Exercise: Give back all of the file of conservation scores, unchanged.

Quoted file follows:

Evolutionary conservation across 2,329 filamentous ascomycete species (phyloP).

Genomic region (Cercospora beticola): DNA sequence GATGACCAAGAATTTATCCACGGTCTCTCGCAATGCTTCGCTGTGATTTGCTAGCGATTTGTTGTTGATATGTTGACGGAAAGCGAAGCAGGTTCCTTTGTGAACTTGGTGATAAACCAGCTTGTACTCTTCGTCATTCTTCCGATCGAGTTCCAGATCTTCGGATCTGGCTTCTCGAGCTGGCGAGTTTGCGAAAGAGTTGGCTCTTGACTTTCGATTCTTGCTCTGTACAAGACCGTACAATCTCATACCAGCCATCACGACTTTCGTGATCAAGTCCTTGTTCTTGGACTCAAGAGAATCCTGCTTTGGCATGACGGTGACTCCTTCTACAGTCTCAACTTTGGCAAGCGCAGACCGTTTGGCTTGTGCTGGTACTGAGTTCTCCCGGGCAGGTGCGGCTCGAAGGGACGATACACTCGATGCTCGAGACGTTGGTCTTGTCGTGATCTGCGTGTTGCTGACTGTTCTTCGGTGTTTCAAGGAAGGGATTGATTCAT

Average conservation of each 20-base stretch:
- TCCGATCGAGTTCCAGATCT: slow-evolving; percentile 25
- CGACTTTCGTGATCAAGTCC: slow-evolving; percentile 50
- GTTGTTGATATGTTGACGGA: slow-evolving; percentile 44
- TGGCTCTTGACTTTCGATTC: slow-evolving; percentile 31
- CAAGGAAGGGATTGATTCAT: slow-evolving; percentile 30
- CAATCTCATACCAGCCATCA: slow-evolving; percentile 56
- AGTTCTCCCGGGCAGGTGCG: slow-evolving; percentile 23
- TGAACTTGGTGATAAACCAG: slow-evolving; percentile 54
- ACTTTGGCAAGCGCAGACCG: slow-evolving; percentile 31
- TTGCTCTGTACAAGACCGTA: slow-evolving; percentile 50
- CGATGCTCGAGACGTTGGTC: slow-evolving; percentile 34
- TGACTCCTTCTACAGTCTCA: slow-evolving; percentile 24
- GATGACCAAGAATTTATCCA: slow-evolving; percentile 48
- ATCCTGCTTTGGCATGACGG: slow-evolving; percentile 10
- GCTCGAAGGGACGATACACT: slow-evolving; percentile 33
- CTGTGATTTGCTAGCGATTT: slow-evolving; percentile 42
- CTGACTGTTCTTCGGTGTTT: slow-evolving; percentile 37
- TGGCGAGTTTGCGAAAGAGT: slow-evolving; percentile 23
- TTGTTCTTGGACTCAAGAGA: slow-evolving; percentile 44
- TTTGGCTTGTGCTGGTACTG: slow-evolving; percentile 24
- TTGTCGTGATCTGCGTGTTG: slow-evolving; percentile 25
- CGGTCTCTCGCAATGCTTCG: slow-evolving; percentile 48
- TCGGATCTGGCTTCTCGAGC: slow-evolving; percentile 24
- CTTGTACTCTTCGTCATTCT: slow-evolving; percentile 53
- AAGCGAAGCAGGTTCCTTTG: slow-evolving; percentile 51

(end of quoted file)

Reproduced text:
Evolutionary conservation across 2,329 filamentous ascomycete species (phyloP).

Genomic region (Cercospora beticola): DNA sequence GATGACCAAGAATTTATCCACGGTCTCTCGCAATGCTTCGCTGTGATTTGCTAGCGATTTGTTGTTGATATGTTGACGGAAAGCGAAGCAGGTTCCTTTGTGAACTTGGTGATAAACCAGCTTGTACTCTTCGTCATTCTTCCGATCGAGTTCCAGATCTTCGGATCTGGCTTCTCGAGCTGGCGAGTTTGCGAAAGAGTTGGCTCTTGACTTTCGATTCTTGCTCTGTACAAGACCGTACAATCTCATACCAGCCATCACGACTTTCGTGATCAAGTCCTTGTTCTTGGACTCAAGAGAATCCTGCTTTGGCATGACGGTGACTCCTTCTACAGTCTCAACTTTGGCAAGCGCAGACCGTTTGGCTTGTGCTGGTACTGAGTTCTCCCGGGCAGGTGCGGCTCGAAGGGACGATACACTCGATGCTCGAGACGTTGGTCTTGTCGTGATCTGCGTGTTGCTGACTGTTCTTCGGTGTTTCAAGGAAGGGATTGATTCAT

Average conservation of each 20-base stretch:
- TCCGATCGAGTTCCAGATCT: slow-evolving; percentile 25
- CGACTTTCGTGATCAAGTCC: slow-evolving; percentile 50
- GTTGTTGATATGTTGACGGA: slow-evolving; percentile 44
- TGGCTCTTGACTTTCGATTC: slow-evolving; percentile 31
- CAAGGAAGGGATTGATTCAT: slow-evolving; percentile 30
- CAATCTCATACCAGCCATCA: slow-evolving; percentile 56
- AGTTCTCCCGGGCAGGTGCG: slow-evolving; percentile 23
- TGAACTTGGTGATAAACCAG: slow-evolving; percentile 54
- ACTTTGGCAAGCGCAGACCG: slow-evolving; percentile 31
- TTGCTCTGTACAAGACCGTA: slow-evolving; percentile 50
- CGATGCTCGAGACGTTGGTC: slow-evolving; percentile 34
- TGACTCCTTCTACAGTCTCA: slow-evolving; percentile 24
- GATGACCAAGAATTTATCCA: slow-evolving; percentile 48
- ATCCTGCTTTGGCATGACGG: slow-evolving; percentile 10
- GCTCGAAGGGACGATACACT: slow-evolving; percentile 33
- CTGTGATTTGCTAGCGATTT: slow-evolving; percentile 42
- CTGACTGTTCTTCGGTGTTT: slow-evolving; percentile 37
- TGGCGAGTTTGCGAAAGAGT: slow-evolving; percentile 23
- TTGTTCTTGGACTCAAGAGA: slow-evolving; percentile 44
- TTTGGCTTGTGCTGGTACTG: slow-evolving; percentile 24
- TTGTCGTGATCTGCGTGTTG: slow-evolving; percentile 25
- CGGTCTCTCGCAATGCTTCG: slow-evolving; percentile 48
- TCGGATCTGGCTTCTCGAGC: slow-evolving; percentile 24
- CTTGTACTCTTCGTCATTCT: slow-evolving; percentile 53
- AAGCGAAGCAGGTTCCTTTG: slow-evolving; percentile 51